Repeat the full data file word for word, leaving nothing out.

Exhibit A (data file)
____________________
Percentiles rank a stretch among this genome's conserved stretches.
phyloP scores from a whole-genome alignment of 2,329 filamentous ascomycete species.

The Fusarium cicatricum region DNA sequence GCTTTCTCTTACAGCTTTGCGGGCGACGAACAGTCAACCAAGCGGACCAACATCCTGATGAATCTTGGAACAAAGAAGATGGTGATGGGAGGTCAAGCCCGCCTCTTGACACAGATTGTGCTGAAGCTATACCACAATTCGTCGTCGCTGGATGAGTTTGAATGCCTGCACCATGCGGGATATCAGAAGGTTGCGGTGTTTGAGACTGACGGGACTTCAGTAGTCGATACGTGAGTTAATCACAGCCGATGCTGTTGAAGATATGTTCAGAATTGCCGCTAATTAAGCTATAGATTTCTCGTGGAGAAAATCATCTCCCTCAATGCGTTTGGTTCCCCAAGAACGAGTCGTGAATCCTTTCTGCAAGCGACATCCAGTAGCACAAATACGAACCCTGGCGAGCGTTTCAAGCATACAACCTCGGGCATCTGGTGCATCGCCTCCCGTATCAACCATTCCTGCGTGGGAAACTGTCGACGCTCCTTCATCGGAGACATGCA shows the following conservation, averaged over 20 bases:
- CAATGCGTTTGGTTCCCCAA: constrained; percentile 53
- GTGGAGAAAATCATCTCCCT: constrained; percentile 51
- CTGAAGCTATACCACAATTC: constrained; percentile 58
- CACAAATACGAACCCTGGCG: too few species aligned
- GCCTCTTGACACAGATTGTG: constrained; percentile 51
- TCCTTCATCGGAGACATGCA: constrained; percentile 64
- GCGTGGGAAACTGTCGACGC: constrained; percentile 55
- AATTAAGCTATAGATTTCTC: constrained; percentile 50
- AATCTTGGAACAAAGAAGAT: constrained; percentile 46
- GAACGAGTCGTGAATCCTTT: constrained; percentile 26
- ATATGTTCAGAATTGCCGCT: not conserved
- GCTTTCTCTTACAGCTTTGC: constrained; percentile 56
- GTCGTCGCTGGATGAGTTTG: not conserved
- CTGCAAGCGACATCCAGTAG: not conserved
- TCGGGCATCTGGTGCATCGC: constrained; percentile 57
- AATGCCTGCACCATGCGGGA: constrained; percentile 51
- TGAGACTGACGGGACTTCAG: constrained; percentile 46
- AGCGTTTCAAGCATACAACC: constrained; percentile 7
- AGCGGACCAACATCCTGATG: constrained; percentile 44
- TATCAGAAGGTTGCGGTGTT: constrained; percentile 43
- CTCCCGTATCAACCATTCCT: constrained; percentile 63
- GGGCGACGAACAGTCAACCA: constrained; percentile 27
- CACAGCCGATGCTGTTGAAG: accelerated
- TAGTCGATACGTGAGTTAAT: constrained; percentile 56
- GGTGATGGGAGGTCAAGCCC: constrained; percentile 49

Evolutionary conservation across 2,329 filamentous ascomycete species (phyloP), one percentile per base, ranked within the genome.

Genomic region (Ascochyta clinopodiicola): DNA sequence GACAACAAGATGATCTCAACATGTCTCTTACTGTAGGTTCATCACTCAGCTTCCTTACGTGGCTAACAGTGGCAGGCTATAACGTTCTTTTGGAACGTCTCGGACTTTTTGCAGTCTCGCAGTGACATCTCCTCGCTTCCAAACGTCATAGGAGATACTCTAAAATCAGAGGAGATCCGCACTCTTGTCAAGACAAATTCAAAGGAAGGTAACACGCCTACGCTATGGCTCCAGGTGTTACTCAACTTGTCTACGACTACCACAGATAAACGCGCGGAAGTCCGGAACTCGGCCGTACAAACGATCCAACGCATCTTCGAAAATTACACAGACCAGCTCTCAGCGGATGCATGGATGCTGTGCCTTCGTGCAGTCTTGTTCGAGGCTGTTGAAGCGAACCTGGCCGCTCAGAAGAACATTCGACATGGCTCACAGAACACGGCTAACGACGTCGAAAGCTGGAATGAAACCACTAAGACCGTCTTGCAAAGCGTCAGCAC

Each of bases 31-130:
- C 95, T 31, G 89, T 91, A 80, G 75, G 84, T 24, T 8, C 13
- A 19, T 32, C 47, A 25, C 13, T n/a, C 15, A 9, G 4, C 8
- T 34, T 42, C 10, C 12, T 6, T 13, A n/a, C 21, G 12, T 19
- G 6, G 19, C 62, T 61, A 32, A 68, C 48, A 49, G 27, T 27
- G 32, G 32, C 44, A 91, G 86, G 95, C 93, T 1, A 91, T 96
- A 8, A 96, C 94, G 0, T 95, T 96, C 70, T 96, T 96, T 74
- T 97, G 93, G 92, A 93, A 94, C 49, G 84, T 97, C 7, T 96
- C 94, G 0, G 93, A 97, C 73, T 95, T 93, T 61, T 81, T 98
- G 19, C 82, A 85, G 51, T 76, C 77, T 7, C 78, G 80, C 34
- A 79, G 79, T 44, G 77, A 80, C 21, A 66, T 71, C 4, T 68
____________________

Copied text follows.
Percentiles rank a stretch among this genome's conserved stretches.
phyloP scores from a whole-genome alignment of 2,329 filamentous ascomycete species.

The Fusarium cicatricum region DNA sequence GCTTTCTCTTACAGCTTTGCGGGCGACGAACAGTCAACCAAGCGGACCAACATCCTGATGAATCTTGGAACAAAGAAGATGGTGATGGGAGGTCAAGCCCGCCTCTTGACACAGATTGTGCTGAAGCTATACCACAATTCGTCGTCGCTGGATGAGTTTGAATGCCTGCACCATGCGGGATATCAGAAGGTTGCGGTGTTTGAGACTGACGGGACTTCAGTAGTCGATACGTGAGTTAATCACAGCCGATGCTGTTGAAGATATGTTCAGAATTGCCGCTAATTAAGCTATAGATTTCTCGTGGAGAAAATCATCTCCCTCAATGCGTTTGGTTCCCCAAGAACGAGTCGTGAATCCTTTCTGCAAGCGACATCCAGTAGCACAAATACGAACCCTGGCGAGCGTTTCAAGCATACAACCTCGGGCATCTGGTGCATCGCCTCCCGTATCAACCATTCCTGCGTGGGAAACTGTCGACGCTCCTTCATCGGAGACATGCA shows the following conservation, averaged over 20 bases:
- CAATGCGTTTGGTTCCCCAA: constrained; percentile 53
- GTGGAGAAAATCATCTCCCT: constrained; percentile 51
- CTGAAGCTATACCACAATTC: constrained; percentile 58
- CACAAATACGAACCCTGGCG: too few species aligned
- GCCTCTTGACACAGATTGTG: constrained; percentile 51
- TCCTTCATCGGAGACATGCA: constrained; percentile 64
- GCGTGGGAAACTGTCGACGC: constrained; percentile 55
- AATTAAGCTATAGATTTCTC: constrained; percentile 50
- AATCTTGGAACAAAGAAGAT: constrained; percentile 46
- GAACGAGTCGTGAATCCTTT: constrained; percentile 26
- ATATGTTCAGAATTGCCGCT: not conserved
- GCTTTCTCTTACAGCTTTGC: constrained; percentile 56
- GTCGTCGCTGGATGAGTTTG: not conserved
- CTGCAAGCGACATCCAGTAG: not conserved
- TCGGGCATCTGGTGCATCGC: constrained; percentile 57
- AATGCCTGCACCATGCGGGA: constrained; percentile 51
- TGAGACTGACGGGACTTCAG: constrained; percentile 46
- AGCGTTTCAAGCATACAACC: constrained; percentile 7
- AGCGGACCAACATCCTGATG: constrained; percentile 44
- TATCAGAAGGTTGCGGTGTT: constrained; percentile 43
- CTCCCGTATCAACCATTCCT: constrained; percentile 63
- GGGCGACGAACAGTCAACCA: constrained; percentile 27
- CACAGCCGATGCTGTTGAAG: accelerated
- TAGTCGATACGTGAGTTAAT: constrained; percentile 56
- GGTGATGGGAGGTCAAGCCC: constrained; percentile 49

Evolutionary conservation across 2,329 filamentous ascomycete species (phyloP), one percentile per base, ranked within the genome.

Genomic region (Ascochyta clinopodiicola): DNA sequence GACAACAAGATGATCTCAACATGTCTCTTACTGTAGGTTCATCACTCAGCTTCCTTACGTGGCTAACAGTGGCAGGCTATAACGTTCTTTTGGAACGTCTCGGACTTTTTGCAGTCTCGCAGTGACATCTCCTCGCTTCCAAACGTCATAGGAGATACTCTAAAATCAGAGGAGATCCGCACTCTTGTCAAGACAAATTCAAAGGAAGGTAACACGCCTACGCTATGGCTCCAGGTGTTACTCAACTTGTCTACGACTACCACAGATAAACGCGCGGAAGTCCGGAACTCGGCCGTACAAACGATCCAACGCATCTTCGAAAATTACACAGACCAGCTCTCAGCGGATGCATGGATGCTGTGCCTTCGTGCAGTCTTGTTCGAGGCTGTTGAAGCGAACCTGGCCGCTCAGAAGAACATTCGACATGGCTCACAGAACACGGCTAACGACGTCGAAAGCTGGAATGAAACCACTAAGACCGTCTTGCAAAGCGTCAGCAC

Each of bases 31-130:
- C 95, T 31, G 89, T 91, A 80, G 75, G 84, T 24, T 8, C 13
- A 19, T 32, C 47, A 25, C 13, T n/a, C 15, A 9, G 4, C 8
- T 34, T 42, C 10, C 12, T 6, T 13, A n/a, C 21, G 12, T 19
- G 6, G 19, C 62, T 61, A 32, A 68, C 48, A 49, G 27, T 27
- G 32, G 32, C 44, A 91, G 86, G 95, C 93, T 1, A 91, T 96
- A 8, A 96, C 94, G 0, T 95, T 96, C 70, T 96, T 96, T 74
- T 97, G 93, G 92, A 93, A 94, C 49, G 84, T 97, C 7, T 96
- C 94, G 0, G 93, A 97, C 73, T 95, T 93, T 61, T 81, T 98
- G 19, C 82, A 85, G 51, T 76, C 77, T 7, C 78, G 80, C 34
- A 79, G 79, T 44, G 77, A 80, C 21, A 66, T 71, C 4, T 68